FrontierView’s global teams rely on scenario-based frameworks to prepare for changing, and often volatile, political and economic environments. Our analysts and practice leaders adapt their views in real-time as the UK election unfolds to ensure clients receive the most up-to-date and timely market monitoring insights.
In line with FrontierView’s expectations, the Conservative party, led by Prime Minister Boris Johnson, secured a clear majority of 38 seats in the UK’s general election. A hardline Brexit strategy, an alliance with the Brexit party, and the gamble of triggering an election at the right moment rewarded the Conservatives amid widely-held Brexit fatigue.
This strong Conservative majority will facilitate the ratification of the UK’s withdrawal agreement in Parliament, even if not all Tories support it in an upcoming vote. This reconfirms our base-case scenario that Parliament will approve a Brexit deal that ensures an orderly exit from the EU.
Firms should expect the PM to announce a meaningful vote in the coming days. Entering Brexit negotiations with the EU equipped with a clear majority undeniably solidifies the PM’s mandate to deliver Brexit. However, it does not alleviate Brexit uncertainty for multinational firms.
- Negotiations on the new trade deal will be lengthy and arduous, generating uncertainty for the economic, political, and regulatory outlook. The current deal includes only the foundation of the future relationship between the UK and EU; the exact terms of this relationship will be negotiated during the transitional period, once the UK ceases to be a member of the EU. For the transitional period to end, the EU and the UK will need to agree on the terms of trade and the areas of regulatory divergence. Then, all EU-27 parliaments will be required to ratify the deal before it becomes international law. The withdrawal bill that Parliament is likely to pass shortly sheds limited light on the new terms of the UK-EU relationship. The new deal could potentially involve tariff and VAT checks, and possibly excise duties for some products. In the longer term, firms may see regulations diverging between Northern Ireland and the rest of the UK.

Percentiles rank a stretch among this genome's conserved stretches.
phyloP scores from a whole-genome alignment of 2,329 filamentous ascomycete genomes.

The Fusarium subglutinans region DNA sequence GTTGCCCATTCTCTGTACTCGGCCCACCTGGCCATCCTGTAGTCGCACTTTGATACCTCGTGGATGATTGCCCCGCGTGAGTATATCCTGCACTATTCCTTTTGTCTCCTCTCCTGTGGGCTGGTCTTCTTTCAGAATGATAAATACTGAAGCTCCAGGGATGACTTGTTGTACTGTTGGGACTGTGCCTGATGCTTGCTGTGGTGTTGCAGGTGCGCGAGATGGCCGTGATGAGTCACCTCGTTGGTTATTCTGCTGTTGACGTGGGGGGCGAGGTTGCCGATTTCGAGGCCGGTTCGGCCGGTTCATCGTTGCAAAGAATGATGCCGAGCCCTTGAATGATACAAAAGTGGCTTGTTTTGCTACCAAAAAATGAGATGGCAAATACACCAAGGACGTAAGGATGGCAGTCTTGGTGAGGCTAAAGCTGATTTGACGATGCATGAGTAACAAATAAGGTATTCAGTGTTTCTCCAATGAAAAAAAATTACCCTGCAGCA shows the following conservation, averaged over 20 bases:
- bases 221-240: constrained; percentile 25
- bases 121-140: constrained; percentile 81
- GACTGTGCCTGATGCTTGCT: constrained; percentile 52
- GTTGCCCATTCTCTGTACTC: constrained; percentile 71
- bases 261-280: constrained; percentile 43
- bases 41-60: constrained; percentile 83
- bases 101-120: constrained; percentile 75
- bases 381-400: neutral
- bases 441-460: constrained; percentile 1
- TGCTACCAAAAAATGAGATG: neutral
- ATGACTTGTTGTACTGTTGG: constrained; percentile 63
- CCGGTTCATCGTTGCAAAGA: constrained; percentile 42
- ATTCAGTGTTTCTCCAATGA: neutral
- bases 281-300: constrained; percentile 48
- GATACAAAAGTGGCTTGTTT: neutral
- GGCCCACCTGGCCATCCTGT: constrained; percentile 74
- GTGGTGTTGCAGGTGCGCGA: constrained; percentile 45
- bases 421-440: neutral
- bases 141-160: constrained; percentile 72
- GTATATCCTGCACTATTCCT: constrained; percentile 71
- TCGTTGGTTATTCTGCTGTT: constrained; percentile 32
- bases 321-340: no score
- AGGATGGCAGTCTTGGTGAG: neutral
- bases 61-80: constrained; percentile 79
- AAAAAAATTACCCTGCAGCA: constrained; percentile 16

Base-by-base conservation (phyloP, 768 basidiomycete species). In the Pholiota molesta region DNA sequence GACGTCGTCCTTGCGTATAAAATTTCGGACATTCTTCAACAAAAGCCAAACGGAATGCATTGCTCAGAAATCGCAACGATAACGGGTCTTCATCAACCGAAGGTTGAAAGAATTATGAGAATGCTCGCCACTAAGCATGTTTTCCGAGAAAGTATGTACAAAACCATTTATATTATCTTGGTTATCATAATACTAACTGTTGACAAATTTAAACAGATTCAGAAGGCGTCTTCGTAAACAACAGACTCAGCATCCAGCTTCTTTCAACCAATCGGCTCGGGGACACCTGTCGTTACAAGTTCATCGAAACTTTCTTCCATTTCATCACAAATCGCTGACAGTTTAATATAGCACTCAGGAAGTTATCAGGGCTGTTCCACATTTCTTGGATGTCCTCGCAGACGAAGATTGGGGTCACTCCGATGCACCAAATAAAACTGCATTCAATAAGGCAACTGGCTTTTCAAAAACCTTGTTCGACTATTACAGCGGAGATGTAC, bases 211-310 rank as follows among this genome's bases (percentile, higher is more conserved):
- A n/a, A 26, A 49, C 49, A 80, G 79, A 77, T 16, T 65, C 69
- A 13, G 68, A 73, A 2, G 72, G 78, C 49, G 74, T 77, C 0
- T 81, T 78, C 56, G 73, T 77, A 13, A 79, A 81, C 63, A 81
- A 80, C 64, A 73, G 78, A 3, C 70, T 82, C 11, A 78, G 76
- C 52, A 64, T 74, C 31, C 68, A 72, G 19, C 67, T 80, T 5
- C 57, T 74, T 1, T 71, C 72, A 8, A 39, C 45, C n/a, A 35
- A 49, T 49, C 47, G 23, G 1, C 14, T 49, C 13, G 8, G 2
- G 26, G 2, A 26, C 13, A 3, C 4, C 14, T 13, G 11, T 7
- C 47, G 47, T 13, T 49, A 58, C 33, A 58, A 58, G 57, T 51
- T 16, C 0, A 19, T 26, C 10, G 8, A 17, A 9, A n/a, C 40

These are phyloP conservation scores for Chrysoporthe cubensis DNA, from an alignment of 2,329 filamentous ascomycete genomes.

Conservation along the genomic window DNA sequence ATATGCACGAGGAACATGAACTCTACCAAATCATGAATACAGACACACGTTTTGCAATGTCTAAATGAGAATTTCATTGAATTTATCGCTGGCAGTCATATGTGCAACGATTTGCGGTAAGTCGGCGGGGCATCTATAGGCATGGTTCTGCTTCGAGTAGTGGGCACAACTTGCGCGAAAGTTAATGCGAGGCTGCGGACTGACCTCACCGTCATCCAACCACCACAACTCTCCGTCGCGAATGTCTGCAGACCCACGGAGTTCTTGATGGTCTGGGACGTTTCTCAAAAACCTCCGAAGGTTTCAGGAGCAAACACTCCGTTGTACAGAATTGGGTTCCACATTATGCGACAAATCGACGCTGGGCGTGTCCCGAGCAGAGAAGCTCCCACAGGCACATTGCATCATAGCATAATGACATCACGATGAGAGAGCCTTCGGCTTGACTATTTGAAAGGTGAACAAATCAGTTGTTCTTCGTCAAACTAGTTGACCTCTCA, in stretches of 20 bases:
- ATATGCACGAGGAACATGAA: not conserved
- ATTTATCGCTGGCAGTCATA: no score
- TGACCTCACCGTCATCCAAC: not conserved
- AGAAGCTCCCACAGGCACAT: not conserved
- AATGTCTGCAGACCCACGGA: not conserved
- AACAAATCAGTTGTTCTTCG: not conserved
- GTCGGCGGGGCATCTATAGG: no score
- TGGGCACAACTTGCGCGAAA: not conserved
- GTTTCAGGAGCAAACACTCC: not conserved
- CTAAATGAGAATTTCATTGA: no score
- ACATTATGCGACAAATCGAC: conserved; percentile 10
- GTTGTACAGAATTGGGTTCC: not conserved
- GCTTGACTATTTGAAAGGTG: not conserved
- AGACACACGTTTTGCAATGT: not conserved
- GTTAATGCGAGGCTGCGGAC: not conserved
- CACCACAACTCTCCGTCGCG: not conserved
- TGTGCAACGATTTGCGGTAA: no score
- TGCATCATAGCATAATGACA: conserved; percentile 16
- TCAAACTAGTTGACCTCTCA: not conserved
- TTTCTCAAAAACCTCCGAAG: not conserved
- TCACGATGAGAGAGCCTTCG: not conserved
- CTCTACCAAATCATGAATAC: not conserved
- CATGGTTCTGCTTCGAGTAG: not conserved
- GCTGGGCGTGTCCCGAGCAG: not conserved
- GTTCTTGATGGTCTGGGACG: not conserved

- An extension of the transitional deal is the most likely scenario ahead of December 2020. The end of the transitional period – December 31, 2020 – will be the next key signpost for Brexit negotiations. Eleven months will prove inadequate for the UK to set the framework for a new free trade agreement between the UK and the EU and to develop advanced border infrastructure to facilitate ‘frictionless’ trade. This means that an extension to the timeline of the UK’s departure from the EU is likely as trade negotiations drag on.
- Ducker Frontier maintains likelihood of No-Deal Brexit at 15%. Firms should be prepared for a renewed round of No-Deal threats from the PM in an attempt to absolve himself of responsibility for extending the transitional period beyond 2020. The Conservatives are reluctant to take No-Deal off the table, acknowledging that it is their top negotiation lever with the EU. Firms should maintain their contingency plans but should not further enhance them without further clarity, and only increase inventories in Q4 2020 if necessary.
FrontierView’s Europe team is at the forefront of key trends impacting the region. Our goal is to work with clients to deliver tailored growth solutions to support your critical business decisions and growth strategies. How can we help you deliver better outcomes for your business? Contact us here to connect with a team member to get started.